Berry Gratin and Zabaglione for Two
March 14, 2011
After a hectic week, filled with schedule changes and crazy huge life decisions, I am back to normal blog programming! I didn’t think I would take to blogging because it means you have obligations to deadlines (well, self imposed deadlines anyway), but it turns out I enjoy the structure, and it screws with me when circumstances don’t allow time in the kitchen. I guess it’s the same ol’ story with most bloggers and a little scary that we find comfort in habit and a normalized schedule, but it’s an interesting lesson to learn firsthand.
Starting off the week, I present something very little like a baked good, but still delicious and sweet. I love that this berry gratin can be prepared in such a short amount of time with minimal ingredients, and how it is perfect for dessert after a big, perhaps elaborate, meal. How could someone refuse dessert when it consists of fresh berries, slightly wine-y cream with a foreign name, and caramelized sugar to top it all off? Excepting those with allergies, dietary restrictions, etc, I’d like to see ‘em try to say “no”.
Berry Gratin with Zabaglione
(Recipe adapted from America’s Test Kitchen Cooking for Two 2010)
1 ½ cups fresh berries (Either a mixture of red berries or just one type; I used 1 ½ cups quartered and hulled strawberries)
1 teaspoon granulated sugar
Pinch of salt
1 egg yolk
3 teaspoons granulated sugar
1 tablespoon white wine
2 teaspoons light brown sugar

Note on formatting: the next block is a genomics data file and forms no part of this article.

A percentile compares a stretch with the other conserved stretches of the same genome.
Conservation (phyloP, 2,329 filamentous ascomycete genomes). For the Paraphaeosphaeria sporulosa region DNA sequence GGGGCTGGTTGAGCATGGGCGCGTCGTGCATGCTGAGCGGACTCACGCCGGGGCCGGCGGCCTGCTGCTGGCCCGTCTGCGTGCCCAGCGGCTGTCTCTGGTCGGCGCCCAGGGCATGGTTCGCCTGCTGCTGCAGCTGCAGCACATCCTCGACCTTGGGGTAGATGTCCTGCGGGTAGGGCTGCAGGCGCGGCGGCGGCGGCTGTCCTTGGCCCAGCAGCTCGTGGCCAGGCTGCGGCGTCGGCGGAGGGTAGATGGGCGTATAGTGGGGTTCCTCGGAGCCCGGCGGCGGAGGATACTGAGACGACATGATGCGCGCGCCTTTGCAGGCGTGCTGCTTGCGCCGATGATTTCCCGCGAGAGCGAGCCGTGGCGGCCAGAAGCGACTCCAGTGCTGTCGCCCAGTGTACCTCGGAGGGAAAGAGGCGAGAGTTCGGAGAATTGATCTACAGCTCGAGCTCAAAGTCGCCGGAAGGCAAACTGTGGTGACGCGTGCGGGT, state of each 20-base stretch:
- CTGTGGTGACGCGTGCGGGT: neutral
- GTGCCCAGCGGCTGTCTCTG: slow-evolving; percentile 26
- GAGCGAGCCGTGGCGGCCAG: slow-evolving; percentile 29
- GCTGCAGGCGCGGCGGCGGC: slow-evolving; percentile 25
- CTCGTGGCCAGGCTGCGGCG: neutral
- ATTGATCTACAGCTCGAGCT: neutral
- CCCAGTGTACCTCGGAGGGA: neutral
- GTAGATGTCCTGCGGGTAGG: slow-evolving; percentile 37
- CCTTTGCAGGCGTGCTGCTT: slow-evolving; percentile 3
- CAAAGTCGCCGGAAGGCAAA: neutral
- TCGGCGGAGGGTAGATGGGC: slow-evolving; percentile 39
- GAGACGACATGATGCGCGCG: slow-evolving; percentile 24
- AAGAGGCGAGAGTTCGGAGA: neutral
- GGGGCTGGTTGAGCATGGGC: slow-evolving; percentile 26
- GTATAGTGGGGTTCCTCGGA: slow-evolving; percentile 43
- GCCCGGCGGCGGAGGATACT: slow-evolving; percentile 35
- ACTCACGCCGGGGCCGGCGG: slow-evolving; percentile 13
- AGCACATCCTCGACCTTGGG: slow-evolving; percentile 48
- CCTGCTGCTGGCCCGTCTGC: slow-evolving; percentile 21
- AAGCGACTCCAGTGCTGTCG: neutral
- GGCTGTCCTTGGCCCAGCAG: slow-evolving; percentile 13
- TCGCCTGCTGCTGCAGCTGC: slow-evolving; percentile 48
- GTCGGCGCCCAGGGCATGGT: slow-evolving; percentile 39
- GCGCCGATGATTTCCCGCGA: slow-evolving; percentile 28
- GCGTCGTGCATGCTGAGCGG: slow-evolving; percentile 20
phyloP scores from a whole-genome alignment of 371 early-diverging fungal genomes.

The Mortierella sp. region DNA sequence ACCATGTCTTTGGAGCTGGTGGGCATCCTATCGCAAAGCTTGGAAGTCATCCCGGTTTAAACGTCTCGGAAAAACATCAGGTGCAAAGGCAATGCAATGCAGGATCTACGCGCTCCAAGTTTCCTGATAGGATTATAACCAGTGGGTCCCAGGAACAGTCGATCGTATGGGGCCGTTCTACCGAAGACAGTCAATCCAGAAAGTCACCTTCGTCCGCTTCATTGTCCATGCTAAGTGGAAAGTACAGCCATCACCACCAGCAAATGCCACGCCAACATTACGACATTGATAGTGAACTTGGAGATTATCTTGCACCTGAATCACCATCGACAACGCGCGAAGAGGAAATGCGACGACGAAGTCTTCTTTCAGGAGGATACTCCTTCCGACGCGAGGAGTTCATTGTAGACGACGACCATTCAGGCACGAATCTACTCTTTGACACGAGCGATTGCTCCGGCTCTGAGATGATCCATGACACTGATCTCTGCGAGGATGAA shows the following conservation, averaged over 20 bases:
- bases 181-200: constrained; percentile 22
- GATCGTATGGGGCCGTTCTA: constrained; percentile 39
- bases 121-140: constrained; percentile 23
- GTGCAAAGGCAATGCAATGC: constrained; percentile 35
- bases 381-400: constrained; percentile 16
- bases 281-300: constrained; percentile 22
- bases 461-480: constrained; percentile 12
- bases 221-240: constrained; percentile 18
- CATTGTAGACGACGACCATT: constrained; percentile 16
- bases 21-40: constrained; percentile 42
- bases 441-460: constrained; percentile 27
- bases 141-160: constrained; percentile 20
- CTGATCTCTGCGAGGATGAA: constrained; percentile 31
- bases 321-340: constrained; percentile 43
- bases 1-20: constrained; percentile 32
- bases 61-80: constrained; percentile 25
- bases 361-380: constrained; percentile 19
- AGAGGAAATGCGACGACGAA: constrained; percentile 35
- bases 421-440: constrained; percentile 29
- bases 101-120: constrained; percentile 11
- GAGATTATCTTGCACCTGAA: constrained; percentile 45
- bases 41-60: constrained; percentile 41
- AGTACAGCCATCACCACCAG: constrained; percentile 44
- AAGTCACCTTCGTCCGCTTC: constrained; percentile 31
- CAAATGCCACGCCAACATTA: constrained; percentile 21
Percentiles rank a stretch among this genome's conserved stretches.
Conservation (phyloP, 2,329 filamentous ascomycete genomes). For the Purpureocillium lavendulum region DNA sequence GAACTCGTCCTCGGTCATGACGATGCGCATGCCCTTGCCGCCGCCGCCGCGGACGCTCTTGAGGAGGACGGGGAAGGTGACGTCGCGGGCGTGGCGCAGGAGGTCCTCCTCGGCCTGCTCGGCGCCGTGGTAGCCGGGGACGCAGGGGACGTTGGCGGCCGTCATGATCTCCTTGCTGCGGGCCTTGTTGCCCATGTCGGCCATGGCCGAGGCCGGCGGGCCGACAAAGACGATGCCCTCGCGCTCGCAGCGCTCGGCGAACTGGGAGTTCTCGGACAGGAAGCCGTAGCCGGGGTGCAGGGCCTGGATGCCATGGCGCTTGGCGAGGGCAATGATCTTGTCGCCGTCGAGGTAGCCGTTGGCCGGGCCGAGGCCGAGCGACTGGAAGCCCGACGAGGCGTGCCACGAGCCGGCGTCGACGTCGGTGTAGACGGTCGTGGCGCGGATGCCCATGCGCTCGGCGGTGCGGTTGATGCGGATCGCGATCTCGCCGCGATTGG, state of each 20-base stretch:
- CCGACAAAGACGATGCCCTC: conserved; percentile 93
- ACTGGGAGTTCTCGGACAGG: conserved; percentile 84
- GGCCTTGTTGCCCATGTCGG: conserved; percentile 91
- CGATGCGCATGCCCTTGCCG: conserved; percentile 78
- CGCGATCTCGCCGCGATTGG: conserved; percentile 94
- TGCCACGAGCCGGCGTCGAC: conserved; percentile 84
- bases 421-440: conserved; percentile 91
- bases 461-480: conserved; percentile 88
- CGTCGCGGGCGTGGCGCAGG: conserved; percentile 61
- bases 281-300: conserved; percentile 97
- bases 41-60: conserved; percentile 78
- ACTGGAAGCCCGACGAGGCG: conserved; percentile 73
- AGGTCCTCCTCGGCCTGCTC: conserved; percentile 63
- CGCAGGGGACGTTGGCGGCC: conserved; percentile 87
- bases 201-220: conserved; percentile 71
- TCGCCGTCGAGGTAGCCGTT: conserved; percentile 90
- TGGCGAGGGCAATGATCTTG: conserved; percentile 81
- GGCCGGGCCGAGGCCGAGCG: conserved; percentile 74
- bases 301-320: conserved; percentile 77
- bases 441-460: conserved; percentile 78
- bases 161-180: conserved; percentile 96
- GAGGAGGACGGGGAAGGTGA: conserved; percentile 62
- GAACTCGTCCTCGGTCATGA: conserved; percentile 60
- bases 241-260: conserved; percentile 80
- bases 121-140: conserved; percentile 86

2 tablespoons heavy cream, chilled
1. In a medium bowl, toss berries with 1 teaspoon granulated sugar and pinch of salt. Divide berry mixture between two individual gratin dishes (ideally) or in the bottom of a broiler safe pie plate. Set aside.
2. In a glass bowl, whisk egg yolk, 2 teaspoons granulated sugar, and white wine until sugar granules are dissolved.
3. Set glass bowl over simmering water in a small saucepan (effectively creating a mini double boiler), making sure water does not touch the bottom of the bowl. Whisk constantly until mixture is frothy and continue to cook, still whisking constantly, until thickened slightly and forms loose mounds when dropped from whisk, between 5 and 10 minutes.
4. Remove bowl from heat once loose mounds form and whisk for 30 seconds to cool mixture. Place in fridge to chill for another 10 minutes, until mixture is completely cool.
5. Position an oven rack 6 inches from broiler. Preheat broiler if necessary (my oven needs a few minutes to kick into gear).
6. In a small bowl, combine brown sugar and 1 teaspoon granulated sugar. Set aside.
7. In a medium bowl, whisk heavy cream until soft peaks form. Remove yolk mixture from fridge once cooled and gently fold in whipped cream, folding until there are no streaks.
8. Spoon cream over fruit, then sprinkle sugar mixture evenly over cream and fruit. Let sit for 10 minutes, so the cream can absorb some of the sugar.
9. Place gratin dishes or pie plate on a baking sugar, and place under broiler for 2 to 4 minutes, until sugar is bubbly and looks caramelized.
This dish should be served immediately, and does not store very well.